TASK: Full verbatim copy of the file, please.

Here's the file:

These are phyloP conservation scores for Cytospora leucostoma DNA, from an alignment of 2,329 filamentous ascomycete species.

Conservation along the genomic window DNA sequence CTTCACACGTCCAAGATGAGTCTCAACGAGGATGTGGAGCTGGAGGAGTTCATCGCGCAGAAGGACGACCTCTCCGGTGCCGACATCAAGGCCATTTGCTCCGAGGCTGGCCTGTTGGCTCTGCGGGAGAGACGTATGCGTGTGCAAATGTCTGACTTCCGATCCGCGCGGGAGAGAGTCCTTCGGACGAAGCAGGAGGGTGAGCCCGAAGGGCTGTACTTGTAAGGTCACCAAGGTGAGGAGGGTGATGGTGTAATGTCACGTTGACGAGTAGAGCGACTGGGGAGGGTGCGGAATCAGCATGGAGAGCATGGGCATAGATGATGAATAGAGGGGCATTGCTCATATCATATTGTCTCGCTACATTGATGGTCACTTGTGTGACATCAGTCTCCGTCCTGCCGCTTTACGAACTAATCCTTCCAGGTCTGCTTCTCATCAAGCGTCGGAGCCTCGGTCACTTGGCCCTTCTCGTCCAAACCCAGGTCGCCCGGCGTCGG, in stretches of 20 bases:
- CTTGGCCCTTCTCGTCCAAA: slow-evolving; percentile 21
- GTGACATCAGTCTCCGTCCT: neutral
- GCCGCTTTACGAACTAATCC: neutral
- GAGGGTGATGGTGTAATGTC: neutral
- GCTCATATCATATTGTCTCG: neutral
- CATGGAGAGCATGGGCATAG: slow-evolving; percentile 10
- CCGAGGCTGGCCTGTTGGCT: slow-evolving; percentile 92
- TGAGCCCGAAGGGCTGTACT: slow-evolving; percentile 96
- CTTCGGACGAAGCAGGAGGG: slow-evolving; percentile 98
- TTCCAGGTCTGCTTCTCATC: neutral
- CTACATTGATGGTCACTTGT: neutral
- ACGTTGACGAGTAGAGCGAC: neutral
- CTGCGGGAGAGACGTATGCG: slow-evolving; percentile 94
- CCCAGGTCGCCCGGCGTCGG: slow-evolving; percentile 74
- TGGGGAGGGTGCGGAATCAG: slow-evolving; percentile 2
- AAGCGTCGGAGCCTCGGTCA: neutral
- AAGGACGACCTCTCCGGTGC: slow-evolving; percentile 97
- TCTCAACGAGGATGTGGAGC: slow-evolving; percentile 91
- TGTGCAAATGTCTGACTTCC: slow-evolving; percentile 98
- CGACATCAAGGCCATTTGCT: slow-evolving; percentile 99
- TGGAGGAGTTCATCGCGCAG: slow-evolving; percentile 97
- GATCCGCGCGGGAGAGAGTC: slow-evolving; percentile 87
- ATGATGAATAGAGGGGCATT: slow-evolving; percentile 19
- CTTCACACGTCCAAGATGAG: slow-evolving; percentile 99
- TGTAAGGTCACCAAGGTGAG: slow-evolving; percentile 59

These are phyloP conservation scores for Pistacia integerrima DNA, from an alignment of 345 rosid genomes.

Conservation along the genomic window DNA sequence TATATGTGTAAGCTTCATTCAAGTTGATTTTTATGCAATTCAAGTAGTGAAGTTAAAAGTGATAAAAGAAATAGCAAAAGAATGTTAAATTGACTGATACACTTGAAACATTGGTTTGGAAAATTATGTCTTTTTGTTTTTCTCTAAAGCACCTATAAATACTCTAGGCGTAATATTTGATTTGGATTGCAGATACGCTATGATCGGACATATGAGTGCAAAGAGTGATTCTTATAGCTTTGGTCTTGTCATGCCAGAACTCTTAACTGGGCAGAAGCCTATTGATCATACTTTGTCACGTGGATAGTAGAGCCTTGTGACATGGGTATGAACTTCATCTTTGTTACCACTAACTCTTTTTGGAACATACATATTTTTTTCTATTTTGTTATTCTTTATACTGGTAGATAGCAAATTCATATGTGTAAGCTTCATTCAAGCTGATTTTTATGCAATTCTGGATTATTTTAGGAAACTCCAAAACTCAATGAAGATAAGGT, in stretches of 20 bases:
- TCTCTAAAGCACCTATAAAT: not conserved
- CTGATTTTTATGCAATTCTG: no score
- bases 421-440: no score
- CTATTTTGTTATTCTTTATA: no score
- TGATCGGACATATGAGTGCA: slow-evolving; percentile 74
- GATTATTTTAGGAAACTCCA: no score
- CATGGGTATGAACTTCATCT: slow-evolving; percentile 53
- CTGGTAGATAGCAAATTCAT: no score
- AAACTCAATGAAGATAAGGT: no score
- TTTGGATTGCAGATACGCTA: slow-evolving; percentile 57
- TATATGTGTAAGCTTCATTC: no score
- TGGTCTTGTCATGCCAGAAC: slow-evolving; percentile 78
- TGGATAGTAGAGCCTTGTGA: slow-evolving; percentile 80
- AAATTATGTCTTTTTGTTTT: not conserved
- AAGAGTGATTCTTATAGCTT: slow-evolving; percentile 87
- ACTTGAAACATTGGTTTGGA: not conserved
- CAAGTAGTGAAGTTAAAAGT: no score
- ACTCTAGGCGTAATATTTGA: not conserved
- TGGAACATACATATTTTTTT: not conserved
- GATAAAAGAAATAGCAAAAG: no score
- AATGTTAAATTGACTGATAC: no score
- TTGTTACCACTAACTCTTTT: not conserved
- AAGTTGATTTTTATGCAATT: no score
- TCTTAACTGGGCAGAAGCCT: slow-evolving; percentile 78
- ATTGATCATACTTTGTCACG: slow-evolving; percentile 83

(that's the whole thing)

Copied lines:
These are phyloP conservation scores for Cytospora leucostoma DNA, from an alignment of 2,329 filamentous ascomycete species.

Conservation along the genomic window DNA sequence CTTCACACGTCCAAGATGAGTCTCAACGAGGATGTGGAGCTGGAGGAGTTCATCGCGCAGAAGGACGACCTCTCCGGTGCCGACATCAAGGCCATTTGCTCCGAGGCTGGCCTGTTGGCTCTGCGGGAGAGACGTATGCGTGTGCAAATGTCTGACTTCCGATCCGCGCGGGAGAGAGTCCTTCGGACGAAGCAGGAGGGTGAGCCCGAAGGGCTGTACTTGTAAGGTCACCAAGGTGAGGAGGGTGATGGTGTAATGTCACGTTGACGAGTAGAGCGACTGGGGAGGGTGCGGAATCAGCATGGAGAGCATGGGCATAGATGATGAATAGAGGGGCATTGCTCATATCATATTGTCTCGCTACATTGATGGTCACTTGTGTGACATCAGTCTCCGTCCTGCCGCTTTACGAACTAATCCTTCCAGGTCTGCTTCTCATCAAGCGTCGGAGCCTCGGTCACTTGGCCCTTCTCGTCCAAACCCAGGTCGCCCGGCGTCGG, in stretches of 20 bases:
- CTTGGCCCTTCTCGTCCAAA: slow-evolving; percentile 21
- GTGACATCAGTCTCCGTCCT: neutral
- GCCGCTTTACGAACTAATCC: neutral
- GAGGGTGATGGTGTAATGTC: neutral
- GCTCATATCATATTGTCTCG: neutral
- CATGGAGAGCATGGGCATAG: slow-evolving; percentile 10
- CCGAGGCTGGCCTGTTGGCT: slow-evolving; percentile 92
- TGAGCCCGAAGGGCTGTACT: slow-evolving; percentile 96
- CTTCGGACGAAGCAGGAGGG: slow-evolving; percentile 98
- TTCCAGGTCTGCTTCTCATC: neutral
- CTACATTGATGGTCACTTGT: neutral
- ACGTTGACGAGTAGAGCGAC: neutral
- CTGCGGGAGAGACGTATGCG: slow-evolving; percentile 94
- CCCAGGTCGCCCGGCGTCGG: slow-evolving; percentile 74
- TGGGGAGGGTGCGGAATCAG: slow-evolving; percentile 2
- AAGCGTCGGAGCCTCGGTCA: neutral
- AAGGACGACCTCTCCGGTGC: slow-evolving; percentile 97
- TCTCAACGAGGATGTGGAGC: slow-evolving; percentile 91
- TGTGCAAATGTCTGACTTCC: slow-evolving; percentile 98
- CGACATCAAGGCCATTTGCT: slow-evolving; percentile 99
- TGGAGGAGTTCATCGCGCAG: slow-evolving; percentile 97
- GATCCGCGCGGGAGAGAGTC: slow-evolving; percentile 87
- ATGATGAATAGAGGGGCATT: slow-evolving; percentile 19
- CTTCACACGTCCAAGATGAG: slow-evolving; percentile 99
- TGTAAGGTCACCAAGGTGAG: slow-evolving; percentile 59

These are phyloP conservation scores for Pistacia integerrima DNA, from an alignment of 345 rosid genomes.

Conservation along the genomic window DNA sequence TATATGTGTAAGCTTCATTCAAGTTGATTTTTATGCAATTCAAGTAGTGAAGTTAAAAGTGATAAAAGAAATAGCAAAAGAATGTTAAATTGACTGATACACTTGAAACATTGGTTTGGAAAATTATGTCTTTTTGTTTTTCTCTAAAGCACCTATAAATACTCTAGGCGTAATATTTGATTTGGATTGCAGATACGCTATGATCGGACATATGAGTGCAAAGAGTGATTCTTATAGCTTTGGTCTTGTCATGCCAGAACTCTTAACTGGGCAGAAGCCTATTGATCATACTTTGTCACGTGGATAGTAGAGCCTTGTGACATGGGTATGAACTTCATCTTTGTTACCACTAACTCTTTTTGGAACATACATATTTTTTTCTATTTTGTTATTCTTTATACTGGTAGATAGCAAATTCATATGTGTAAGCTTCATTCAAGCTGATTTTTATGCAATTCTGGATTATTTTAGGAAACTCCAAAACTCAATGAAGATAAGGT, in stretches of 20 bases:
- TCTCTAAAGCACCTATAAAT: not conserved
- CTGATTTTTATGCAATTCTG: no score
- bases 421-440: no score
- CTATTTTGTTATTCTTTATA: no score
- TGATCGGACATATGAGTGCA: slow-evolving; percentile 74
- GATTATTTTAGGAAACTCCA: no score
- CATGGGTATGAACTTCATCT: slow-evolving; percentile 53
- CTGGTAGATAGCAAATTCAT: no score
- AAACTCAATGAAGATAAGGT: no score
- TTTGGATTGCAGATACGCTA: slow-evolving; percentile 57
- TATATGTGTAAGCTTCATTC: no score
- TGGTCTTGTCATGCCAGAAC: slow-evolving; percentile 78
- TGGATAGTAGAGCCTTGTGA: slow-evolving; percentile 80
- AAATTATGTCTTTTTGTTTT: not conserved
- AAGAGTGATTCTTATAGCTT: slow-evolving; percentile 87
- ACTTGAAACATTGGTTTGGA: not conserved
- CAAGTAGTGAAGTTAAAAGT: no score
- ACTCTAGGCGTAATATTTGA: not conserved
- TGGAACATACATATTTTTTT: not conserved
- GATAAAAGAAATAGCAAAAG: no score
- AATGTTAAATTGACTGATAC: no score
- TTGTTACCACTAACTCTTTT: not conserved
- AAGTTGATTTTTATGCAATT: no score
- TCTTAACTGGGCAGAAGCCT: slow-evolving; percentile 78
- ATTGATCATACTTTGTCACG: slow-evolving; percentile 83